In a remote Arctic island off the coast of Norway lays the Svalbard Global Seed Vault. Open is 2008, the Svalbard Global Seed Vault is a back-up for world’s 1,750 seed banks. These are the store houses to maintain and protect agricultural biodiversity.
Seed banks started in the 1970s in response the hybridizing of various seed varieties which were and are largely adopted. Genetic modification has been geared towards breeding and growing crops primarily for optimized yield, cosmetic and shipping characteristics. At the same time, farmers abandoned the use of growing crops from old (heirloom) seeds. In the U.S., for example, this has led to a decrease in the variety of apples from 5,000 to a few hundred. Since this practice started, the UN’s Food and Agriculture Organization estimates that 75% of the world’s crop diversity has been lost. The long term consequences of this loss in crop biodiversity is huge since less biodiversity means a decrease in the likelihood that crops can withstand future pests, disease and climate change and therefore could ultimately threaten the world’s long term food supply.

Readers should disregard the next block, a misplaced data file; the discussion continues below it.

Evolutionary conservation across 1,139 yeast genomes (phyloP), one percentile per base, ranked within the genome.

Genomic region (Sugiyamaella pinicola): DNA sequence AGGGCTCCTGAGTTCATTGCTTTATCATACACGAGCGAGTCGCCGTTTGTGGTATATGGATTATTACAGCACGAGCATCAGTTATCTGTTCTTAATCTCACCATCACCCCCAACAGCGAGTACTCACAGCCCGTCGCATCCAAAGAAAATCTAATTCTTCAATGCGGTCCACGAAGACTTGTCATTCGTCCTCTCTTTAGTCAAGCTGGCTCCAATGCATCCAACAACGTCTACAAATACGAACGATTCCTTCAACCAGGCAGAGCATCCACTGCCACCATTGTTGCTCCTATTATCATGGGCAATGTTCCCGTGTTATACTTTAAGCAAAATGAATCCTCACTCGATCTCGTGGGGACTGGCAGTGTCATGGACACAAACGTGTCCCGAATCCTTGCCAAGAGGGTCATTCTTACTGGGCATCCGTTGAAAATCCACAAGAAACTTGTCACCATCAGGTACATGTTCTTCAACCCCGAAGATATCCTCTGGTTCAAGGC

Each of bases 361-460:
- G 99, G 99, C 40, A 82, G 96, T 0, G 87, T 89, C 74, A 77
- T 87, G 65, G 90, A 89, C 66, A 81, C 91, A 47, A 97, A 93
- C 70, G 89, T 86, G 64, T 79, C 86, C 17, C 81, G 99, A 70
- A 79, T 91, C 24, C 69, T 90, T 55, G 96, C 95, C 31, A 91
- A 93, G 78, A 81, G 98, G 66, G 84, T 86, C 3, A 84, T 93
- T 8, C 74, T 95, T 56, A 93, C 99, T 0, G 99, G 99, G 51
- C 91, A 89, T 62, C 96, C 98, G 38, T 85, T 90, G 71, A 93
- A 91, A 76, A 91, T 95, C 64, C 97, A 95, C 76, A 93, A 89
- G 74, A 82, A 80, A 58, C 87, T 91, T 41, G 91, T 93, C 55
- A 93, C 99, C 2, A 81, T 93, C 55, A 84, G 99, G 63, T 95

Seed banks are at risk. Several have been destroyed due to fire, floods and war. This is why backup seed banks have been created in remote locations such as Svalbard. It has been nicknamed the Doomsday Vault since it has been optimized to stay frozen for an estimated two centuries if there is a loss of power. In addition, its shape (a concave tunnel head) is designed to deflect the force from a missile.
We support the growth of heirloom vegetables and fruits by belonging to a local CSA (Community Supported Agriculture). You can find one near you at Local Harvest.
In addition, we are growing our own from seed. Hopefully, we’ll have some tasty tomatoes this summer.